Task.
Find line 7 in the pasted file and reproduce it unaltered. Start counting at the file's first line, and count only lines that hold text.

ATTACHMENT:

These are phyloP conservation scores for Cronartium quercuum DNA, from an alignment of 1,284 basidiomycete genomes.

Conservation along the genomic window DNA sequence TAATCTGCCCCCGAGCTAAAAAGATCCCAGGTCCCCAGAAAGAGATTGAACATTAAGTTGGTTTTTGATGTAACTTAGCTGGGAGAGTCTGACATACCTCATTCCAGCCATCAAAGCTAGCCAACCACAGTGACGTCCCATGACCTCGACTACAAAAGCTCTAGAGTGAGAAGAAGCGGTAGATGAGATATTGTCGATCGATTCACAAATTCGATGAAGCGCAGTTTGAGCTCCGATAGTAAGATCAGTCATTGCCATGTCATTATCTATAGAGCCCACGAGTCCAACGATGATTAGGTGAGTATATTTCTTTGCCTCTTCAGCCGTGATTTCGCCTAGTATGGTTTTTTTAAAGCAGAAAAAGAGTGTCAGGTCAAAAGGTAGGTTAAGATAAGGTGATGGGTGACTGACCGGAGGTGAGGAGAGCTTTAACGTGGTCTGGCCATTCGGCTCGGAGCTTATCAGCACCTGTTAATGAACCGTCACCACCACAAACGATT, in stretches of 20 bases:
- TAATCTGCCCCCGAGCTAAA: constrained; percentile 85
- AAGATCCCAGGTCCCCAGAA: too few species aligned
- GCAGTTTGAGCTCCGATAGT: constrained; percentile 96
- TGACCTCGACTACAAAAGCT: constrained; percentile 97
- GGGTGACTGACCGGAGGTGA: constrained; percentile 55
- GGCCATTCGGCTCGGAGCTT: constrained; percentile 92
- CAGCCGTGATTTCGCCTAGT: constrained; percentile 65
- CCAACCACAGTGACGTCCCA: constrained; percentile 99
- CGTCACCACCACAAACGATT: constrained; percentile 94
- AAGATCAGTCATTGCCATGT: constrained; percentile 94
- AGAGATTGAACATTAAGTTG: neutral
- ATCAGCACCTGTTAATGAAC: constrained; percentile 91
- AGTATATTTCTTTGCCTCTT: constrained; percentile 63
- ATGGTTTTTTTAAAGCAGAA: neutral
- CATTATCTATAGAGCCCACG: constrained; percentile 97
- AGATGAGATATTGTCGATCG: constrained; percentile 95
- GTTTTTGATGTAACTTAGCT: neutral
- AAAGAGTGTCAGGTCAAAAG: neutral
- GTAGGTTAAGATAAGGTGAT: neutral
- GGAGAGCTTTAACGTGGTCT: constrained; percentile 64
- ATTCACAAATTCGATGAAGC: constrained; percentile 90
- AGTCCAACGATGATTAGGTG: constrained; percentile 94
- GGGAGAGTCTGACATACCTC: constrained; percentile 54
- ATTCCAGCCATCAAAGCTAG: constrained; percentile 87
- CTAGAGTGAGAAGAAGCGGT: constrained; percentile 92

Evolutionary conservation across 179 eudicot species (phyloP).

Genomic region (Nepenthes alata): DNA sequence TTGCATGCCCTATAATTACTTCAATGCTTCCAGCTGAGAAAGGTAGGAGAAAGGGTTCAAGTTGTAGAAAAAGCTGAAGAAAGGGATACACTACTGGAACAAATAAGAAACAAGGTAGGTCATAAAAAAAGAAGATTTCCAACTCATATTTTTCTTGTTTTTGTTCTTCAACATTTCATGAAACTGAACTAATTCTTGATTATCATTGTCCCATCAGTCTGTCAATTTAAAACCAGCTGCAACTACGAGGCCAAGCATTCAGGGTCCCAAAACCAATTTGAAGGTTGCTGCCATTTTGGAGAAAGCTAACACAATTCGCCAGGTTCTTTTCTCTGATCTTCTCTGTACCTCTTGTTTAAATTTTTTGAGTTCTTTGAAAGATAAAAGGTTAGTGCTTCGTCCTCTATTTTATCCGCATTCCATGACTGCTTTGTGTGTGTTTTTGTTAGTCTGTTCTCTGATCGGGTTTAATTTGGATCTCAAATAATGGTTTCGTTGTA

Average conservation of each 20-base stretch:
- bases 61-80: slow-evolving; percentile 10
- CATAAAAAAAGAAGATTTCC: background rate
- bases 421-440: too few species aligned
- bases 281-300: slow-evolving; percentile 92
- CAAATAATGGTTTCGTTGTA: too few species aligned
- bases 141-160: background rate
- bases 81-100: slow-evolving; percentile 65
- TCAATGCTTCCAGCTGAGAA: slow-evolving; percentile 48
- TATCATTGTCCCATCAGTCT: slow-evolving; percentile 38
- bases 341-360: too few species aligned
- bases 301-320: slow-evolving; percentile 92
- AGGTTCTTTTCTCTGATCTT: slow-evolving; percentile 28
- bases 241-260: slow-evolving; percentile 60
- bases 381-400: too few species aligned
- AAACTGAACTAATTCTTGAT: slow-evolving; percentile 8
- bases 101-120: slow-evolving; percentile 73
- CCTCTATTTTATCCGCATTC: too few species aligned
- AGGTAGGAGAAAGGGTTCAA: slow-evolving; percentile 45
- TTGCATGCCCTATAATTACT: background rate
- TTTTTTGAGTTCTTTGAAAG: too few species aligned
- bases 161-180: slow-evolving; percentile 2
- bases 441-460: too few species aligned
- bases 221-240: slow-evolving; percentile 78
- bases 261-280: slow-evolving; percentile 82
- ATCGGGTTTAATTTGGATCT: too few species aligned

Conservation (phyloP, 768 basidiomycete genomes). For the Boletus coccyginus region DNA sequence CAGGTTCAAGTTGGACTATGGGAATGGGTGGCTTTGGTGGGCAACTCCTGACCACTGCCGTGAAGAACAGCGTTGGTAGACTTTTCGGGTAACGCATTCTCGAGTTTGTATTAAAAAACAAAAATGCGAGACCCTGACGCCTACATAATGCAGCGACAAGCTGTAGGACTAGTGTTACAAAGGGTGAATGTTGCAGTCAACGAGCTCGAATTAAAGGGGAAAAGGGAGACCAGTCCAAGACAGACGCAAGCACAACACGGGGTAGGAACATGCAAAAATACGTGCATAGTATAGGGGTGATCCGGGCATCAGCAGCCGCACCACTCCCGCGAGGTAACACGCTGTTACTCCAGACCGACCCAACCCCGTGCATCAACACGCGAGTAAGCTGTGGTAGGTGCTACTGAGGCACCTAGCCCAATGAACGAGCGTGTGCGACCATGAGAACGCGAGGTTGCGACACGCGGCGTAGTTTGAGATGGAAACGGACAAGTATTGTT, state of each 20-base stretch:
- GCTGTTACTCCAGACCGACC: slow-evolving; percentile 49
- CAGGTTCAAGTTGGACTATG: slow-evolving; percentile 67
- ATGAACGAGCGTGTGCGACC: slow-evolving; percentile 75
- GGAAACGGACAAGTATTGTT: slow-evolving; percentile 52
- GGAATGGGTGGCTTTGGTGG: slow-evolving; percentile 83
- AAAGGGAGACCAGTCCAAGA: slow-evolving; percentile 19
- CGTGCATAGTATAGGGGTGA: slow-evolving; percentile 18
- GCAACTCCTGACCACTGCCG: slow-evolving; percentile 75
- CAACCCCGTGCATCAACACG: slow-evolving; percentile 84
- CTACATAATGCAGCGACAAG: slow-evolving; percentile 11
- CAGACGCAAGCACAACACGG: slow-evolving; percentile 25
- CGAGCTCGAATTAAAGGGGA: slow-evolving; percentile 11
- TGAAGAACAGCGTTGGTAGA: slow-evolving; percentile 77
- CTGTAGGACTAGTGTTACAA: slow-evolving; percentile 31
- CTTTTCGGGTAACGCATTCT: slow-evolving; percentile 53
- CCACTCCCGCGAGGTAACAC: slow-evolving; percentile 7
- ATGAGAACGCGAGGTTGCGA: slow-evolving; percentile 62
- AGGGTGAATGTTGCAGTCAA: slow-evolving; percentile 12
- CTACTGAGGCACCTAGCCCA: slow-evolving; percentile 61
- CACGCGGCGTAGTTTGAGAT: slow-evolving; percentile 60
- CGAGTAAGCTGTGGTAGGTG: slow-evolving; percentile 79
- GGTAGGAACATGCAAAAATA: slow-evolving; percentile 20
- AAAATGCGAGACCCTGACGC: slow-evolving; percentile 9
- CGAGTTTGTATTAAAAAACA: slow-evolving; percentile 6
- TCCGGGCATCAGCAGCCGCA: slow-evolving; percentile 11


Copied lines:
- GGGTGACTGACCGGAGGTGA: constrained; percentile 55